In 1965 Tressy gained a little sister called ‘Toots’.She too, was a copy – of American Character’s ‘Cricket’.Toots was 9 ½” tall. Her stock number was #30601.She had the same growing hair feature as Tressy, side glancing blue eyes, and posing legs. She came in a white ballet tutu and shoes.Like Tressy, Toots’ box featured the triangular design, this time in red and white. Following the precedent set by Barbie’s Skipper, Toots was given a range of outfits that would correspond with her older sister.For example, Tressy’s “Winter Sporty” outfit co-ordinated with Toots’ “Winter Weekend”, which unusually for a doll of 9” in height, came complete with miniature ski’s AND ski poles to match her big sister’s. Toots also had her own version of “Hootenanny”.In all, she had ten boxed outfits, and seven budget fashions.



Photo by Gary Alston


MARY MAKE-UPmarypmarymkup

Mary Make-Up








UNDIE-FASHION:  Photo Courtesy of Alison Craven

In 1967, Palitoy released ‘Mary Make Up’ – Tressy’s best friend. She was yet another clone; this time of American Character‘s Mary. The American Mary Make Up doll, who was released in 1965, had a bubble cut style hairdo; the British version appeared in 1967, and therefore her hair is cut in  a more contemporary, bob style. As the name suggests, Mary was all about cosmetics! She did not have a hair growing feature, but did share the same Tressy body, sans the hair mechanism. There was a special finish given to the vinyl on Mary’s face to allow ‘make up’ to be applied and removed. Her hair could also be coloured with felt tip pens. On first appearance, Mary Make Up can look terminally ill! This is due to her platinum white hair waitingto be coloured, and her face almost devoid of paint, waiting to be made up! She came in either a blue or red dress with striped  sleeves, plus a hair and make up band to protect the hair for  when the child applied   cosmetics to the doll‘s face.


TOOTS:  Photo Courtesy of Alison Craven




THEATRE TIME:  Photo Courtesy of Alison Craven


BOWLING BEAUTY:  Photo Courtesy of Alison Craven


HAPPY BIRTHDAY:  Photo Courtesy of Alison Craven



HOOTENANNY:  Photo Courtesy of Alison Craven


SUGAR ‘N’ SPICE:  Photo Courtesy of Alison Craven



WINTER SPORTY (Second version with red ski-pants):  Photo Courtesy of Alison Craven


AIR HOSTESS:  Photo Courtesy of Alison Craven

Tressy enjoyed remarkable longevity in Europe. Her career lasted far longer there than in her native America, for in  1967 American Character Toy Corporation had ran into business difficulties. Subsequently,  they had settled with their creditors in that same year, and in 1968 went out of business. One wonders what caused Tressy’s early demise in America.It has been suggested that American Character, although really up against the might of Mattel and Barbie, simply did not develop the doll enough.Tressy was not given  a boyfriend or a car, or indeed many of the otheraccoutrements that a doll of her stature should have enjoyed. There appearedto be no real ‘sense of family’ to the line. In any event, American Character sold several of their molds to rival companies, including Ideal (Tiny Tears & Tressy) and Mattel. In the 1970’s Ideal used the grow hair patent for their Crissy doll.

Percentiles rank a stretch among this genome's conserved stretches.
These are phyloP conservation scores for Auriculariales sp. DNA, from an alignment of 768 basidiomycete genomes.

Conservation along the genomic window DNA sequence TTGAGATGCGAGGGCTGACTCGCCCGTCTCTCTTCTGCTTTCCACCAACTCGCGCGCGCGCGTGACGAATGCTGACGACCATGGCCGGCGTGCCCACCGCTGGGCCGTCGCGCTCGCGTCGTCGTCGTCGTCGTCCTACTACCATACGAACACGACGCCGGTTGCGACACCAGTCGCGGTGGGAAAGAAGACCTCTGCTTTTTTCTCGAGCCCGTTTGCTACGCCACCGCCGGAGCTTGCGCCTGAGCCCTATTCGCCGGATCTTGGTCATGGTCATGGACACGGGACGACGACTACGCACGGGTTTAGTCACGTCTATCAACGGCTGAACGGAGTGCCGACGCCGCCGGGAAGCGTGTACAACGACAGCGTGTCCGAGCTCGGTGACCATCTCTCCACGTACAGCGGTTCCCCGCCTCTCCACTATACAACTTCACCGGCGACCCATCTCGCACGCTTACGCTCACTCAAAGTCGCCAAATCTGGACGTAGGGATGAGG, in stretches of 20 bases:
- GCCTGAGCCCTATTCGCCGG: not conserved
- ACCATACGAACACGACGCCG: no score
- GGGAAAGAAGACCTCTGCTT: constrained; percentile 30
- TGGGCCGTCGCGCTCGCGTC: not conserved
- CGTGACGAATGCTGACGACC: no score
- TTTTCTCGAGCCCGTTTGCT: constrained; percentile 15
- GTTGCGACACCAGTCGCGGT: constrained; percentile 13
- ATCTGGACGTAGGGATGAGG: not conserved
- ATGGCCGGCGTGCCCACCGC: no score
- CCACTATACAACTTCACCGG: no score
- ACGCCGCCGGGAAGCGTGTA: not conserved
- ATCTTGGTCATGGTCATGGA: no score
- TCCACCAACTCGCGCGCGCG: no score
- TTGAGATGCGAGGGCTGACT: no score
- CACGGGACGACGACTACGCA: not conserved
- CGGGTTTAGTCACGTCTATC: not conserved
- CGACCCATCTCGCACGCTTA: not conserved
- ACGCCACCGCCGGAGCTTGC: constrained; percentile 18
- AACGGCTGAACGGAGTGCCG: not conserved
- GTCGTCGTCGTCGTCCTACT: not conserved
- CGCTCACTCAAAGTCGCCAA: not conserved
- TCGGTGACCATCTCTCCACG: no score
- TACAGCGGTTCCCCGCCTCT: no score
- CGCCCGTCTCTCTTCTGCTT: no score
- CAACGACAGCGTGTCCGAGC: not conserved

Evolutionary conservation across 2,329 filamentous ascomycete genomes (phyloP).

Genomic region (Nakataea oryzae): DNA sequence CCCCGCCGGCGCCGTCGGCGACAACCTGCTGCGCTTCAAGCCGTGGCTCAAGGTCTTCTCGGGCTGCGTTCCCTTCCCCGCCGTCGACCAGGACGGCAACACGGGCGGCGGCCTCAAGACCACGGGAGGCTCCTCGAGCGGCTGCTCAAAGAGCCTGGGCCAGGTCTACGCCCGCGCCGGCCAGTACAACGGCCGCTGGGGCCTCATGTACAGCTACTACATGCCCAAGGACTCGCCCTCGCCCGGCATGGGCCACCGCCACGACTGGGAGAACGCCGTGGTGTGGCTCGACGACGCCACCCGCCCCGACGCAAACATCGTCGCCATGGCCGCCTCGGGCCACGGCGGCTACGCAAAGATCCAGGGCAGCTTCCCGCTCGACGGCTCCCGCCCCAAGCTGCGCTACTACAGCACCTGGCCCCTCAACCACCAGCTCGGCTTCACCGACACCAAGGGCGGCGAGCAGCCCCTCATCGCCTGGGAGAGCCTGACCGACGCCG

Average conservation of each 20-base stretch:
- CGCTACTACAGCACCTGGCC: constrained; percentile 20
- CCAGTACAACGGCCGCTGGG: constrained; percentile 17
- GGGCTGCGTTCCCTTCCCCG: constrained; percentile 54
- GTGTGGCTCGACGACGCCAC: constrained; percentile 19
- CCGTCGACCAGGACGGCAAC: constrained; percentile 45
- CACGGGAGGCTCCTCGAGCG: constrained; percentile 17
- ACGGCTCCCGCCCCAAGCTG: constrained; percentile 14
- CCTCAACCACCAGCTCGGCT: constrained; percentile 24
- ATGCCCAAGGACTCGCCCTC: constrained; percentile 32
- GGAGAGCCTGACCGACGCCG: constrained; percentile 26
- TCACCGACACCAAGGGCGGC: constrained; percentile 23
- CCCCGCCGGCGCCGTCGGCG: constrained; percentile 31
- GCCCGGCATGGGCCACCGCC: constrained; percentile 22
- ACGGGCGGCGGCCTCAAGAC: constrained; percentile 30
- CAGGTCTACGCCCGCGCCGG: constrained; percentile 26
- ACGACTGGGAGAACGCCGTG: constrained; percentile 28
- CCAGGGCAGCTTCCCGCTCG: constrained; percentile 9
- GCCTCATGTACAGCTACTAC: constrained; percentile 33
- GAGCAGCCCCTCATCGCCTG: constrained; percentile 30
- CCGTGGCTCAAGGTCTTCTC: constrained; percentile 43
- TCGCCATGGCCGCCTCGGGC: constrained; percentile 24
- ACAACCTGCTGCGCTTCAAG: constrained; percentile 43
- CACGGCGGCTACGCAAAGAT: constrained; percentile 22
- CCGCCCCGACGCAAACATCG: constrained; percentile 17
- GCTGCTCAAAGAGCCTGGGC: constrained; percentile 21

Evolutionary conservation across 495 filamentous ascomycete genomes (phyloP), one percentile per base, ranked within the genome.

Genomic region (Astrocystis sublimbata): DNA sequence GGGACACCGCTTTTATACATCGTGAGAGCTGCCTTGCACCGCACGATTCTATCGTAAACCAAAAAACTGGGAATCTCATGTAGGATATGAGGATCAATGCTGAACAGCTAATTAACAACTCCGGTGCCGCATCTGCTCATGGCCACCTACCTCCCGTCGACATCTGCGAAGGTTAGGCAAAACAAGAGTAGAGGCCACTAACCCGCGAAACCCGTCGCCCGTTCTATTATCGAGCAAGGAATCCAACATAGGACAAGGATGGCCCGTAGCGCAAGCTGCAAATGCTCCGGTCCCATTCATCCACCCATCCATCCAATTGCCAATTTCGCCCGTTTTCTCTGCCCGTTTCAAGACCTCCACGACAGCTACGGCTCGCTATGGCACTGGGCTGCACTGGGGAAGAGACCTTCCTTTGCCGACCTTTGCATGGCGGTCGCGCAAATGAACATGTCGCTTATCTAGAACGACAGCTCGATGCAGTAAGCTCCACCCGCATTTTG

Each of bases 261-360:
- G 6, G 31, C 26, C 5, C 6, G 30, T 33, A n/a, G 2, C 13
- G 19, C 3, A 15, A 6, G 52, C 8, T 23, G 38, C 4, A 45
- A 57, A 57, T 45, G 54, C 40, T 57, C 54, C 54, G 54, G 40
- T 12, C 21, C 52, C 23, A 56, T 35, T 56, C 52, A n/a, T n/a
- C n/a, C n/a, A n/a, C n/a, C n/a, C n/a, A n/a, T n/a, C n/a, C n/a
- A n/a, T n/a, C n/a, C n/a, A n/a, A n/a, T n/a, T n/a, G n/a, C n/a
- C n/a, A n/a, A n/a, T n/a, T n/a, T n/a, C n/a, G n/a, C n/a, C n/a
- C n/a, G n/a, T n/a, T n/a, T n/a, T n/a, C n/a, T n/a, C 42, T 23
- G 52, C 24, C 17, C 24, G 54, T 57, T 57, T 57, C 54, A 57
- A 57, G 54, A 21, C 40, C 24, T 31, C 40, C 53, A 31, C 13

Photo by Laney Cummings

There were another three editions of Palitoy Tressy released In Great Britain. The final version was produced in 1979.Today, Tressy  enjoys a cult following with a large and loyal fan base – mostly it has to be said – in Great Britain, but also in France. Two British  ladies – Sandra Cartlidge and Linda Clark, have websites devoted to her, plus a lively Yahoo group. Linda says that Tressy was her favourite childhood doll, and was sufficiently inspired to delve into Palitoy Tressy’s history, and her relatives from all corners of the world, at her website: .Then there is collector Laney Cummings (whose photographs appear in this feature), who also has an extensive Tressy collection at her website, including an incredible array of boxed Tressy and Toots outfits.Sandra of told me about the appeal that Tressy holds for her: “Unlike today’s plethora of blonde dolls, Tressy was much more individual. Many of us, myself included, started collecting Tressy as a way of buying back our happy childhoods. I still find it strange the way in which finding a tiny, elusive plastic umbrella, or handbag, can make me feel. Many hair colours can be found on first issue Tressy dolls, from pale blonde, to almost black.Of all the Palitoy dolls, the first issue is the most collectable. One of the most desirable first editions is the whitehaired version. She is not found often, and looks extremely elegant. Other‘special dolls’ were made for exhibitions and toy fairs. Some lucky collectors have Tressy dolls with pink or copper coloured hair! We also have to remember that Tressy had her own hair colouring sets, resulting in a few unexplained hair shades, but what a wonderful time we had!”



Photo by Gary Alston

Sandra sums the Tressy doll phenomenon up very succinctly: “In the 1960’s, who could have asked for a better doll than Tressy? We wanted nothing more than to change her fashionable clothes, and style her versatile hair.” Sandra, I was there too, and I agree. Tressy ROCKS!

*Extra special thanks to Laney Cummings and Alison Craven, who supplied me with some wonderful photographs featuring Tressy dolls in often rare-to-find ‘complete’ outfits from their personal collections.Many thanks also to Sandra Cartlidge and Linda Clark for their invaluable assistance in preparing this feature.



Photo by Gary Alston

Tressy & Toots model ‘TEENAGE PARTY’ ~ original OOAK outfits by Gary Alston for HOUSE OF RETRO LONDON.



Written by  on February 3, 2013

Here are some examples of my published articles, largely focusing on my past work with fashion dolls, but beginning with a detailed piece on cult figure April Dancer aka as ‘The Girl from Uncle’: